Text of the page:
“We needed to create a printed template that would sit on floristry foam to act as a guide for the florists adding the real flowers. Our initial thought was to use a paper that could be pulled out once the flowers were added, so we tested one that would easily disintegrate when very wet. The timing of the disintegration was too unpredictable though for us to guarantee the print would stay intact for long enough so the florists could see the painting.Finally we settled on wet strength blueback paper, printed with HP Latex inks on our HP LX3500. We made around 30,000 slits using our Kongsberg XP Cutter to enable the flowers to be added. Once held vertically, the paper held water inside the floristry foam longer than anticipated, which was great news. We printed 12 sections in total to wrap the floristry foam. Another section of the painting that was not covered in flowers was printed on canvas to help withstand the weather and then added over the top of the other covered sections.”
Almost 30 florists (pictured above) teamed up to create the fresh flower masterpiece, many of whom were volunteers recruited at the Chelsea Flowers Show.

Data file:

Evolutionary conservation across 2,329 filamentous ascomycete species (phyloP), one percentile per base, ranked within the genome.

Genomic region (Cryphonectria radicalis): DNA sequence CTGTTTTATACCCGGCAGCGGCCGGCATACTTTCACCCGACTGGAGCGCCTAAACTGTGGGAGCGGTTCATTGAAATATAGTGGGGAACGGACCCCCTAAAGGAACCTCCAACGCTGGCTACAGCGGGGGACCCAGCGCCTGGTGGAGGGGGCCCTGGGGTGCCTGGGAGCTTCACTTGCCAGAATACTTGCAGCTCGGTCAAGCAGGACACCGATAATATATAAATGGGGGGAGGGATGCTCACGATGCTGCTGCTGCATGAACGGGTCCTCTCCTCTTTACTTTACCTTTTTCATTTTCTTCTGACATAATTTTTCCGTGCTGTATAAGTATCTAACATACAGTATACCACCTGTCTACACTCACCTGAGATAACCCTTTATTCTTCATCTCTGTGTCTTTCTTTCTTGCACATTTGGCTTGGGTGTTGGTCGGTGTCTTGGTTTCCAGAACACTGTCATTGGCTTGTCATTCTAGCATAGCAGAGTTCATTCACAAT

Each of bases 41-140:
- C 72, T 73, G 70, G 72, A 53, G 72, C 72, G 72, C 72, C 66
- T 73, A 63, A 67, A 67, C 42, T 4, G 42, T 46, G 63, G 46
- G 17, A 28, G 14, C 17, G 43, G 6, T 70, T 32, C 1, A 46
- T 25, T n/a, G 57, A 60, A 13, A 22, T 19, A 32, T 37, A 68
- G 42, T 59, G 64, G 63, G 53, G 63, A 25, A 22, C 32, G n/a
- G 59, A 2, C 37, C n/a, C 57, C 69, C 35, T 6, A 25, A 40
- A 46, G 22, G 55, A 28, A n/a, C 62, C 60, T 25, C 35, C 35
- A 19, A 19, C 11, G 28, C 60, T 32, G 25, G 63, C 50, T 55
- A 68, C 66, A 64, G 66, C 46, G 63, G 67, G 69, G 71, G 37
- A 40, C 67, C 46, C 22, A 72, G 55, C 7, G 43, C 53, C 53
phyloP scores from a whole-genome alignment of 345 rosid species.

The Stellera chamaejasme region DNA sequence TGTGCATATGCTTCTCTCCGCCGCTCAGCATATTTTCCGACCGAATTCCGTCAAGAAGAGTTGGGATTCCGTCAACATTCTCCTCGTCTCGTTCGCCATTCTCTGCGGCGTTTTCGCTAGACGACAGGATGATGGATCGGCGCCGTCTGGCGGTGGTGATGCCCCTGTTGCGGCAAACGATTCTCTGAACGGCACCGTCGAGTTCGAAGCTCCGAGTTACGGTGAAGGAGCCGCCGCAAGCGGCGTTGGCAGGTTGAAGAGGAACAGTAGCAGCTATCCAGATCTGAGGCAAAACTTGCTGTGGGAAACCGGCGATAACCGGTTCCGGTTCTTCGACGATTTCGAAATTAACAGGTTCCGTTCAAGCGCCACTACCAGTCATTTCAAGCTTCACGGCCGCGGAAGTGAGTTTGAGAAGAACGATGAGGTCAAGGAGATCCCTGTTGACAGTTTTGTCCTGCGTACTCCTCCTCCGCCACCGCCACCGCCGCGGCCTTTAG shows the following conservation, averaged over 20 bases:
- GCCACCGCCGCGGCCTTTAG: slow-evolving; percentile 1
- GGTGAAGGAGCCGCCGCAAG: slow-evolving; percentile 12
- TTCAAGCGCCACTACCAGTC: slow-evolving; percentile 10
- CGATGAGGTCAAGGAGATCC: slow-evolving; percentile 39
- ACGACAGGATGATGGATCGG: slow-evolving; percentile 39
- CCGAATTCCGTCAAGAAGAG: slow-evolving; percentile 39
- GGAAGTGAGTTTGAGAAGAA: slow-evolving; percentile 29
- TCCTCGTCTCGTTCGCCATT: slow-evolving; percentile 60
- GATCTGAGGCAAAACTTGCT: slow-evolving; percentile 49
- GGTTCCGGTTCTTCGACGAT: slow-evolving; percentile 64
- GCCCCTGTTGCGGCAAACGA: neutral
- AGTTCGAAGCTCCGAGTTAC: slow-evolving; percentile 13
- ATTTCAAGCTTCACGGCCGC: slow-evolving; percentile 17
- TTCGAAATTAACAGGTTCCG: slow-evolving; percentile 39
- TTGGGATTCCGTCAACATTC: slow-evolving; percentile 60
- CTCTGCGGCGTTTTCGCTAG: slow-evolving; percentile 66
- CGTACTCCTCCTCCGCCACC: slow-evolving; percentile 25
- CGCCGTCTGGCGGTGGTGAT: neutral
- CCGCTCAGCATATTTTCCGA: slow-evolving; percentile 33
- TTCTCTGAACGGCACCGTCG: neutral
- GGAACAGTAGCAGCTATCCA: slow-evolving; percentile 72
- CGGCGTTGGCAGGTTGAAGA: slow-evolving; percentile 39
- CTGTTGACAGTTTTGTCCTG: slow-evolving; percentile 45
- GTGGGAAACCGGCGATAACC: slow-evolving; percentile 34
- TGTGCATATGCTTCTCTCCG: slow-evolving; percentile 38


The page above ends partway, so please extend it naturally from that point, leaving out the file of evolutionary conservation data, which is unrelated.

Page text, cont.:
HP pushes forward with HP Latex 300 series by adding Spandex to the mix
HP has continued it aggressive targeting of the graphics market with its 300 series Latex printers with Spandex announcing the addition of the 300 series of printers to its product portfolio, closing the circle on a full range of ink options available to its customers.
HP’s Large Format Production Products business manager, Jane Rixon, says: “Spandex offers such an extensive range of materials that are compatible with the 300 series, and as it is aimed at the vehicle wrapping, retail and interior markets, we are confident that with the experience Spandex has in these areas, sign makers and printers will reap the rewards."
According to HP, the HP Latex 300 series has been designed for same day delivery of high quality graphics for both indoor and outdoor applications, making it ideal for vehicle wrapping and retail applications.
"The addition of the latex series will help our customers to be even more responsive to their customers' demands and timeframes," says Spandex UK’s general manager Leon Watson. "The latex technology combined with Spandex's ability to deliver materials next day from leading brands including 3M, Arlon, Avery Dennison, ImagePerfect and Orafol, empowers our customers to create top quality jobs very quickly, which is essential in this competitive market."